The traditional idea of work for an employer and making yourself dependent upon their willingness to employ you and making your income their decision is over. And it is about time.
    Money started out as a means to access your wealth that was stored in a vault without carrying your gold around. Then it became the accepted currency convertible to gold and now it is just toilet paper you are the source of fiat currency’s value. There is nothing else backing it. So the whole control charade of using money to control the people will be crashing to earth soon.
    It is time to do what you know how to do and use whatever skills you have for your own benefit and not an employers. What ever the employer pays you is a small percentage of what your effort makes them anyway.
    Let them have robots and sell their products overseas and just ignore the americans who built their companies through their effort, sweat and tears. We have better things to do with our time, like beginning the new economic model we will live with. The old one already died, all the promises made were really lies as we see, so let’s worry about ourselves and forget these greedy bastards anyway

    • “Money started out as a means to access your wealth that was stored in a vault without carrying your gold around.” Not so much, the gold IS the money. CURRENCY was invented to eliminate the need to carry around heavy gold and silver.

      • Free market capitalism exists but it is outright illegal.

        • I’d like to know by which law, which I’ve never seen or read. When the economy consists almost entirely of communism and fascism, it is difficult to see any capitalism which exists, but it does, in small, protected pockets, few of which are in the western world anymore.

          • I have no idea what law they cite, I’d like to know too but I’m not asking them 🙂

          • It is probably what can be called ad hoc law, that which is made up on the spot to get one into custody, where they can find legitimate black letter law to file charges on.

          • Exactly!

  • Gearmoe

    The replacement of robotics for people will come back to haunt us all. The numbers look great, the bean counters jump for joy, but they are dead wrong. If you remove people from the equation, where are the people? An efficient robotic company, so what?

    • What the bean counters are missing is history. Yes, you can make products cheaper with robots. No, the people you laid off when you replaced them with robots won’t be buying those inexpensively made products with the money they aren’t making anymore. Robots require more highly trained people to keep them working, but only a fraction of them as compared to the number they replaced. Since there are comparatively fewer highly trained robotics technicians around, it may cost as much to hire them to install and maintain the robots as it cost to pay the humans the robots replaced.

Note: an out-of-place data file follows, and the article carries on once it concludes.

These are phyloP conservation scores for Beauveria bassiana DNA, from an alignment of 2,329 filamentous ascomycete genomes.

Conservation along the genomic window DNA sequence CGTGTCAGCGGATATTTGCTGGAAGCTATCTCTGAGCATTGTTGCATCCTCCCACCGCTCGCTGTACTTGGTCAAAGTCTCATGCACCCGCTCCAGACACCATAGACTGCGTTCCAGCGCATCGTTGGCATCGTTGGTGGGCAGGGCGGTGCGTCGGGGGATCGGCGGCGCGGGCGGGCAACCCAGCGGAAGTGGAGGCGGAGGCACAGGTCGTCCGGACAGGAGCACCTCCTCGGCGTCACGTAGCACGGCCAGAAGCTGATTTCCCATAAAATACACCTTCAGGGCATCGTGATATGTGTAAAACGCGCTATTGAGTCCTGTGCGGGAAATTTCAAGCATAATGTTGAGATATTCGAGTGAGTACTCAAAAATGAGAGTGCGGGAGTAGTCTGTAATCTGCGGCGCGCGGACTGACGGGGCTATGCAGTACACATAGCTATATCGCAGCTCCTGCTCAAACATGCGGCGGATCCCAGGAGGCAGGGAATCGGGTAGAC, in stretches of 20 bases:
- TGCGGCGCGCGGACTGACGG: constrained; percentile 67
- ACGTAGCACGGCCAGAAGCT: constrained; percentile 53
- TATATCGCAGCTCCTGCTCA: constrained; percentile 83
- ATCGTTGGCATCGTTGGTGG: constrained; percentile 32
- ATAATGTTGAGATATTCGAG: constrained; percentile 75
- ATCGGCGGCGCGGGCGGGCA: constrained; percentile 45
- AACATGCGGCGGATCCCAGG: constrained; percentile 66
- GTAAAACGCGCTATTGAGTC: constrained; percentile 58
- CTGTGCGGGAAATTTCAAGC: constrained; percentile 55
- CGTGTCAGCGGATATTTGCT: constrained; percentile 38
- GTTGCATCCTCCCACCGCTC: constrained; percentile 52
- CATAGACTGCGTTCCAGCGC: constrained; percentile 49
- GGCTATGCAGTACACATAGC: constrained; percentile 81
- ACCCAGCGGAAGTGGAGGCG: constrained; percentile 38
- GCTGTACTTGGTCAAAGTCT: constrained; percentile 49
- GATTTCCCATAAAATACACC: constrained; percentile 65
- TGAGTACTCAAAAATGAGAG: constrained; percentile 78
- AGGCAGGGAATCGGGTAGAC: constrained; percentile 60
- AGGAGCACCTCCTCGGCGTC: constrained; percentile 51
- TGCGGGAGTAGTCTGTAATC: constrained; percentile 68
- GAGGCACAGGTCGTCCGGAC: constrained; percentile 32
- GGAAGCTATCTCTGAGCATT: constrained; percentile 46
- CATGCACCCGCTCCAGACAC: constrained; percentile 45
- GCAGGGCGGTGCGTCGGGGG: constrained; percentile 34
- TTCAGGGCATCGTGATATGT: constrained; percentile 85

• …and the parasite kills the host.

        • arahn

          So few people even realize we DON’T have a “free market capitalism.” Almost everything you buy or sell is heavily regulated and must have permit (permission) attached!

        • At least the parasite is made extinct in the process, making the former host a martyr for which we can be thankful.

  • sunshine

    There’s a story about this, called “Manna” by Marshall Brain. You can read it on his website and I recommend it highly because it seems to be the most likely way humans and robots will interact, and what will happen to humans. Scary!

  • Roddy Pfeiffer

    The only reason America hasn’t lost service jobs is that they must

    be done locally. Fixing cars, cleaning houses, repairing homes, all that is safe for now.

  • James

    There was a labor shortage in China. Wages went up to 3 bowls of rice a day and a day a week of with a dollar to spend. As there economy has crashed this will probably end soon. As they will return to working cheaper than a robot. But I do remember reading about the good old day’s. When a good slave would set you back $50,000 or more unlike today when you can buy one for $500. Such is the price of man against machine in production. I remember when wages here were $5 a day for yard work. Today it is $10 a day. A push mower and electric weed trimmer are starting to replace the yard boy at that wage. Think about it. Both made in China by the way.

  • Mike

    Just wait until McDonalds and places like them start using robots to flip burgers, then we will see the ILLEGAL INVADERS and the BLACKS riot together due to lack of jobs. Just goes to show you, NEVER MAKE A CAREER OUT OF A MINIMUM WAGE JOB.